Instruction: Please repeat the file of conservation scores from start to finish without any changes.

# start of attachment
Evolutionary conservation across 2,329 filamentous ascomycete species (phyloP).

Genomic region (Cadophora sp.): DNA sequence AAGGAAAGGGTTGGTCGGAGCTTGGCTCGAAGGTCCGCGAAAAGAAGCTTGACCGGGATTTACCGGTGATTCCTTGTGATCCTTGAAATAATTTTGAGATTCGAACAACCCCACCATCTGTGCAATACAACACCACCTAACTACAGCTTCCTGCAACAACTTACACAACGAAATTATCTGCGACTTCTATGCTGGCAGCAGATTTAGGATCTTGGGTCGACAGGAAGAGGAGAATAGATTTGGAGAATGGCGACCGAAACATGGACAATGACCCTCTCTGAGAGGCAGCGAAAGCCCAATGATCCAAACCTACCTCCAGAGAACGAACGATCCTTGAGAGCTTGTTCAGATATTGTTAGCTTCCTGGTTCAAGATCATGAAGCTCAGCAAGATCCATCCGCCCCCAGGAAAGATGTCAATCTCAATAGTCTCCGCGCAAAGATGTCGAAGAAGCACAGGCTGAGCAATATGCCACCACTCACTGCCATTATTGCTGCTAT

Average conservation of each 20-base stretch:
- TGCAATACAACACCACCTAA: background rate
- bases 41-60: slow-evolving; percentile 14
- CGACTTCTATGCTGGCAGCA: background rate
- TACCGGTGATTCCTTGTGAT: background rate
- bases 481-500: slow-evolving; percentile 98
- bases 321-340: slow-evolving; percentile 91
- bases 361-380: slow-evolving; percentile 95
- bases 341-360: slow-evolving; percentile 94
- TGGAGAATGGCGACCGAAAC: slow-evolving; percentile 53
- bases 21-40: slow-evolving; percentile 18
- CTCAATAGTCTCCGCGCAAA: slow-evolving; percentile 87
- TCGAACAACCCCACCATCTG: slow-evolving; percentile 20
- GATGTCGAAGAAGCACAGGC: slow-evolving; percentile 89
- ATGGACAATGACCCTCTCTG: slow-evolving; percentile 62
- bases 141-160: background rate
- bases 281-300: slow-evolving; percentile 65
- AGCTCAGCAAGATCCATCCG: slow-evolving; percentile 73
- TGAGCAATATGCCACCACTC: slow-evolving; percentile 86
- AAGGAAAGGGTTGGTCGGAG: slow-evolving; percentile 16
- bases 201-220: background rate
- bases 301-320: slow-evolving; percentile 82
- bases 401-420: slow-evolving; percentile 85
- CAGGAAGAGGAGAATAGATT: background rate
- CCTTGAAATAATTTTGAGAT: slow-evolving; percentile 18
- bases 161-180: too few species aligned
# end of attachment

Evolutionary conservation across 2,329 filamentous ascomycete species (phyloP).

Genomic region (Cadophora sp.): DNA sequence AAGGAAAGGGTTGGTCGGAGCTTGGCTCGAAGGTCCGCGAAAAGAAGCTTGACCGGGATTTACCGGTGATTCCTTGTGATCCTTGAAATAATTTTGAGATTCGAACAACCCCACCATCTGTGCAATACAACACCACCTAACTACAGCTTCCTGCAACAACTTACACAACGAAATTATCTGCGACTTCTATGCTGGCAGCAGATTTAGGATCTTGGGTCGACAGGAAGAGGAGAATAGATTTGGAGAATGGCGACCGAAACATGGACAATGACCCTCTCTGAGAGGCAGCGAAAGCCCAATGATCCAAACCTACCTCCAGAGAACGAACGATCCTTGAGAGCTTGTTCAGATATTGTTAGCTTCCTGGTTCAAGATCATGAAGCTCAGCAAGATCCATCCGCCCCCAGGAAAGATGTCAATCTCAATAGTCTCCGCGCAAAGATGTCGAAGAAGCACAGGCTGAGCAATATGCCACCACTCACTGCCATTATTGCTGCTAT

Average conservation of each 20-base stretch:
- TGCAATACAACACCACCTAA: background rate
- bases 41-60: slow-evolving; percentile 14
- CGACTTCTATGCTGGCAGCA: background rate
- TACCGGTGATTCCTTGTGAT: background rate
- bases 481-500: slow-evolving; percentile 98
- bases 321-340: slow-evolving; percentile 91
- bases 361-380: slow-evolving; percentile 95
- bases 341-360: slow-evolving; percentile 94
- TGGAGAATGGCGACCGAAAC: slow-evolving; percentile 53
- bases 21-40: slow-evolving; percentile 18
- CTCAATAGTCTCCGCGCAAA: slow-evolving; percentile 87
- TCGAACAACCCCACCATCTG: slow-evolving; percentile 20
- GATGTCGAAGAAGCACAGGC: slow-evolving; percentile 89
- ATGGACAATGACCCTCTCTG: slow-evolving; percentile 62
- bases 141-160: background rate
- bases 281-300: slow-evolving; percentile 65
- AGCTCAGCAAGATCCATCCG: slow-evolving; percentile 73
- TGAGCAATATGCCACCACTC: slow-evolving; percentile 86
- AAGGAAAGGGTTGGTCGGAG: slow-evolving; percentile 16
- bases 201-220: background rate
- bases 301-320: slow-evolving; percentile 82
- bases 401-420: slow-evolving; percentile 85
- CAGGAAGAGGAGAATAGATT: background rate
- CCTTGAAATAATTTTGAGAT: slow-evolving; percentile 18
- bases 161-180: too few species aligned